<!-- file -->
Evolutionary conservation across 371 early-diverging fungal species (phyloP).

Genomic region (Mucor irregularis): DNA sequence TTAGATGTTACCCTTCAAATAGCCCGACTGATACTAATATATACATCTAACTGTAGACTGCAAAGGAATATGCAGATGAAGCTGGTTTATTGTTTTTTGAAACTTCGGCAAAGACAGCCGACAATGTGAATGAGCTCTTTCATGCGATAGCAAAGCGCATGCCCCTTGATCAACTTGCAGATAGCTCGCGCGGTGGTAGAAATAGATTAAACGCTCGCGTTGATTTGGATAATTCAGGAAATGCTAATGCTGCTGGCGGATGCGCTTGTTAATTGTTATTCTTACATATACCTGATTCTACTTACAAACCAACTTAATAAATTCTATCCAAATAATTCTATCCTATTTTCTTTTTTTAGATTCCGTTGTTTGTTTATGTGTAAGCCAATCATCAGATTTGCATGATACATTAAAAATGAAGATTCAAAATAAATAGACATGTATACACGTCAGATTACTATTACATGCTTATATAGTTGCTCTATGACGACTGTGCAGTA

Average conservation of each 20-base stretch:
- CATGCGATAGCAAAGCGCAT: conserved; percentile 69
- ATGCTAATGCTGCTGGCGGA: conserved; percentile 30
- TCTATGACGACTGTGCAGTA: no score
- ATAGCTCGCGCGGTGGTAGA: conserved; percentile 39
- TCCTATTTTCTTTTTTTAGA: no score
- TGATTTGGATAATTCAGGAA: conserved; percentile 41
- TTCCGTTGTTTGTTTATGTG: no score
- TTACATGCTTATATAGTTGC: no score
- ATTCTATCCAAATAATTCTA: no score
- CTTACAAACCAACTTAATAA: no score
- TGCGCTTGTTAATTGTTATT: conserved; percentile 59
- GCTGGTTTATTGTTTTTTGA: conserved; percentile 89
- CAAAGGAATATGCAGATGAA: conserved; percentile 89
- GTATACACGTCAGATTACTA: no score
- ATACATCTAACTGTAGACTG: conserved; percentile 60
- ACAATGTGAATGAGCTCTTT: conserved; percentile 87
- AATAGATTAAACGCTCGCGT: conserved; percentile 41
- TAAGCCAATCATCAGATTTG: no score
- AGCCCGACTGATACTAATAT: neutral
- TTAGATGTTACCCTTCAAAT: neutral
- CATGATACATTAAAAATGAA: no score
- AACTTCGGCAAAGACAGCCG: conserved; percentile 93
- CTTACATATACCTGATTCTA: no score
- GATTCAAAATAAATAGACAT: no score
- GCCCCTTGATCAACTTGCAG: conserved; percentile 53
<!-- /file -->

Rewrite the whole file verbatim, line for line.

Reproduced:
Evolutionary conservation across 371 early-diverging fungal species (phyloP).

Genomic region (Mucor irregularis): DNA sequence TTAGATGTTACCCTTCAAATAGCCCGACTGATACTAATATATACATCTAACTGTAGACTGCAAAGGAATATGCAGATGAAGCTGGTTTATTGTTTTTTGAAACTTCGGCAAAGACAGCCGACAATGTGAATGAGCTCTTTCATGCGATAGCAAAGCGCATGCCCCTTGATCAACTTGCAGATAGCTCGCGCGGTGGTAGAAATAGATTAAACGCTCGCGTTGATTTGGATAATTCAGGAAATGCTAATGCTGCTGGCGGATGCGCTTGTTAATTGTTATTCTTACATATACCTGATTCTACTTACAAACCAACTTAATAAATTCTATCCAAATAATTCTATCCTATTTTCTTTTTTTAGATTCCGTTGTTTGTTTATGTGTAAGCCAATCATCAGATTTGCATGATACATTAAAAATGAAGATTCAAAATAAATAGACATGTATACACGTCAGATTACTATTACATGCTTATATAGTTGCTCTATGACGACTGTGCAGTA

Average conservation of each 20-base stretch:
- CATGCGATAGCAAAGCGCAT: conserved; percentile 69
- ATGCTAATGCTGCTGGCGGA: conserved; percentile 30
- TCTATGACGACTGTGCAGTA: no score
- ATAGCTCGCGCGGTGGTAGA: conserved; percentile 39
- TCCTATTTTCTTTTTTTAGA: no score
- TGATTTGGATAATTCAGGAA: conserved; percentile 41
- TTCCGTTGTTTGTTTATGTG: no score
- TTACATGCTTATATAGTTGC: no score
- ATTCTATCCAAATAATTCTA: no score
- CTTACAAACCAACTTAATAA: no score
- TGCGCTTGTTAATTGTTATT: conserved; percentile 59
- GCTGGTTTATTGTTTTTTGA: conserved; percentile 89
- CAAAGGAATATGCAGATGAA: conserved; percentile 89
- GTATACACGTCAGATTACTA: no score
- ATACATCTAACTGTAGACTG: conserved; percentile 60
- ACAATGTGAATGAGCTCTTT: conserved; percentile 87
- AATAGATTAAACGCTCGCGT: conserved; percentile 41
- TAAGCCAATCATCAGATTTG: no score
- AGCCCGACTGATACTAATAT: neutral
- TTAGATGTTACCCTTCAAAT: neutral
- CATGATACATTAAAAATGAA: no score
- AACTTCGGCAAAGACAGCCG: conserved; percentile 93
- CTTACATATACCTGATTCTA: no score
- GATTCAAAATAAATAGACAT: no score
- GCCCCTTGATCAACTTGCAG: conserved; percentile 53